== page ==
Dodgers’ equipment managers relieved they won’t have to issue a No. 34 jersey this season
While most Dodgers fans were angry and disappointed that the team failed to offer Bryce Harper a more lucrative deal, there was a sense of relief in one part of the team’s spring-training facility when the free-agent slugger signed a 13-year, $330-year contract with the Philadelphia Phillies.
Harper wore No. 34 during his eight years with the Washington Nationals. Had he requested that number in Los Angeles, it would have left equipment manager Alex Torres and long-time clubhouse manager Mitch Poole with a dilemma: Do they issue a number that has not been worn since Dodgers great Fernando Valenzuela in 1990?
“It came to my mind,” said Poole, who has been with the team since 1985. “I would have asked Fernando first and got his blessing on it, and it would have been something the front office would have to deal with. But for now, it’s safe.”
The Dodgers don’t have a written policy for retiring numbers, but each of the franchise’s retired numbers were worn by players who were inducted into the Baseball Hall of Fame with one exception — Jim Gilliam, the former infielder who was the team’s first-base coach when he died at 49 before the 1978 World Series.
Valenzuela, whose rise from the obscurity of Navojoa, Mexico, to 20-year-old Dodgers pitching phenom in 1981 spawned the “Fernandomania” craze, has not had his number retired. Poole just hasn’t issued it to anyone since the left-hander last pitched for the team.
“I’ve known Fernando for a long time, and he was the man when I first started out,” Poole said. “He meant so much to this team and the Latin American community. It will be interesting to see what happens in the future with Fernando’s number. I just think leaving it alone right now is good.”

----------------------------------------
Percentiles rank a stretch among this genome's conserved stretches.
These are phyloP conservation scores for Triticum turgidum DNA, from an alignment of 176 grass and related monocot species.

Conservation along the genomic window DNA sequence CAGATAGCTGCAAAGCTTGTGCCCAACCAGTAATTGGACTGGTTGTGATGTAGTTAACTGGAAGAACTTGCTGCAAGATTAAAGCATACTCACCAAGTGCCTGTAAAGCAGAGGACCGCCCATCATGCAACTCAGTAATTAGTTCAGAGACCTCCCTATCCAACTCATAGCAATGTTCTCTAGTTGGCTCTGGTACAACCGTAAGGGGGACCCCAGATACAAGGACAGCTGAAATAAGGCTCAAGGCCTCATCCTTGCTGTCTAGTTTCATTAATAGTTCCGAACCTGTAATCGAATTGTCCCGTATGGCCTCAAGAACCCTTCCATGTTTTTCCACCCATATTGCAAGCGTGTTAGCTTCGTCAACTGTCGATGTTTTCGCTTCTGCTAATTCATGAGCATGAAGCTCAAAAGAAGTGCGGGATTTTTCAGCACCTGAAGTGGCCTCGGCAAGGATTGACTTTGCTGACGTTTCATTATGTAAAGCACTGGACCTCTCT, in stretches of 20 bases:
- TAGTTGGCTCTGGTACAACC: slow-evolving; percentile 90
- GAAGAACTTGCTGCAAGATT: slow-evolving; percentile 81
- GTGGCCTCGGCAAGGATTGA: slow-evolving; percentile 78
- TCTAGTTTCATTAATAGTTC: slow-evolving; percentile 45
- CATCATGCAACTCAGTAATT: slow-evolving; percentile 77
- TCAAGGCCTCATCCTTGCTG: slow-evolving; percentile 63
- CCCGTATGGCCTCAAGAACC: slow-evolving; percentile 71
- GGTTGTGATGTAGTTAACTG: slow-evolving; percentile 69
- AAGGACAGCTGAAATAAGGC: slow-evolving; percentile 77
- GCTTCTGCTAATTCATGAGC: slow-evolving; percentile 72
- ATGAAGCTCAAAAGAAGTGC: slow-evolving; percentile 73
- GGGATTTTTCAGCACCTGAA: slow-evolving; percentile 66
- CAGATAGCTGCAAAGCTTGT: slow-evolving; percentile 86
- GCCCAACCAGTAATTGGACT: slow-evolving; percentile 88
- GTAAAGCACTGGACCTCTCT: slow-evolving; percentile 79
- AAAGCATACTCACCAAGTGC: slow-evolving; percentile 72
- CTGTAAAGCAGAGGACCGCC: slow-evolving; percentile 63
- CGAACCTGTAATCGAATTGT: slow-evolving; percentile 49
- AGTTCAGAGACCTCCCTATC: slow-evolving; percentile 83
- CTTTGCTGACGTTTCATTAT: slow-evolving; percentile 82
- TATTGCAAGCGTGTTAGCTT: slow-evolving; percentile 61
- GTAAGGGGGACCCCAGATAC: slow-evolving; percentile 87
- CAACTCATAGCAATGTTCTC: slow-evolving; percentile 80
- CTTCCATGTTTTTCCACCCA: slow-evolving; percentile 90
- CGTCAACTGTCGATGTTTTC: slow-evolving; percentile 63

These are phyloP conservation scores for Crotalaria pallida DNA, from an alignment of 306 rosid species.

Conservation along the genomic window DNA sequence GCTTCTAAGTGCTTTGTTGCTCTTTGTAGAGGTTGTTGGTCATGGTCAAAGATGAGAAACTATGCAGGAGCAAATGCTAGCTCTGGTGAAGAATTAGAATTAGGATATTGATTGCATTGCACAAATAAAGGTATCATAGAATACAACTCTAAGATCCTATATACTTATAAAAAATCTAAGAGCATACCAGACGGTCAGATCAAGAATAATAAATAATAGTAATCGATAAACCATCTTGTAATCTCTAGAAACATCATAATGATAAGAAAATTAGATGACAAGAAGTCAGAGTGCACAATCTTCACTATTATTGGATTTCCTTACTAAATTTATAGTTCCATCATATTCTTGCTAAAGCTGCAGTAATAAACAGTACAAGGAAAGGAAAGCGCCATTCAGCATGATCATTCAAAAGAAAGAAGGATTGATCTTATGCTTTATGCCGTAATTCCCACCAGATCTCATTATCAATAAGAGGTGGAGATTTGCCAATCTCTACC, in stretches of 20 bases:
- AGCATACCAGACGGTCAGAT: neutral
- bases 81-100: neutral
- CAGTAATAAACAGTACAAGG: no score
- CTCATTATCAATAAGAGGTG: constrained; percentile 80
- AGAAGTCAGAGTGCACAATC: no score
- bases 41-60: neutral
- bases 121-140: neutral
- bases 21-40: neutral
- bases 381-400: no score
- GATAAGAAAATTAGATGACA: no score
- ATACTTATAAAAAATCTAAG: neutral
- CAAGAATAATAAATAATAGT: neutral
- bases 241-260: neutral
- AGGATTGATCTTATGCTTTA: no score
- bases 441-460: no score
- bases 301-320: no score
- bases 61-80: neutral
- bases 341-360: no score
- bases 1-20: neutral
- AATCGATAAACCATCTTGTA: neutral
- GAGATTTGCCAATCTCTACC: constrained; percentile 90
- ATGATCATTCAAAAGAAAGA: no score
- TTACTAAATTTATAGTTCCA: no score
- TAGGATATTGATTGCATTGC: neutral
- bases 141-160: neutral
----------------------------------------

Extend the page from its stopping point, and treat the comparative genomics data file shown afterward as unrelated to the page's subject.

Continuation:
Poole said the only other Dodgers player to request No. 34 was Manny Ramirez, who was traded from Boston to the Dodgers in 2008. Ramirez wore No. 24 with the Red Sox, but that number is retired for Dodgers for Hall of Fame manager Walter Alston. Ramirez didn’t get his second choice, either.
“I said it was Fernando’s,” Poole said. “He was OK with that.”
Ramirez eventually settled on No. 99.
Brock Stewart’s fastball sat between 90-92 mph during his two-inning start in Saturday’s 6-5 exhibition loss to the Arizona Diamondbacks at Salt River Fields in Scottsdale, an encouraging sign for the right-hander who is trying a new leg lift in an effort to add velocity this spring.
Stewart has shuttled between the minor leagues and big leagues for three seasons. According to Fangraphs, the average velocity of his fastball fell from 93.3 mph in 2017, when he had a 3.41 ERA in 17 big-league appearances, to 91.1 mph in 2018, when he had a 6.11 ERA in nine games.
Stewart switched to a more of a circular motion with his left foot in an effort to better position his lower half and gain more momentum as he drives toward the plate. His velocity is up from the 88-89 mph he was at last spring.
“It’s another step in the right direction,” Stewart said. “The ball feels better coming out. It’s just about getting consistent with it and commanding the heater. That’s when I’m at my best, when I’m commanding my fastball.”
Russell Martin, the 36-year-old who was acquired from Toronto to share catching duties with Austin Barnes, has been sidelined for four days because of lower-back soreness, a condition manager Dave Roberts said was the result of “overuse.” Roberts hopes Martin can return to the lineup as a designated hitter on Monday.
“It’s nothing big,” Roberts said. “With where we’re at, we can always get him those at-bats.”
Shortstop Corey Seager, who is recovering from elbow and hip injuries, will continue to hit, throw and run the bases in minor league camp games, but the team has not determined when Seager will begin playing defense in games.
“I can’t speak to that right now,” Roberts said. “I just know it’s going about as well as we could have hoped for Corey.”
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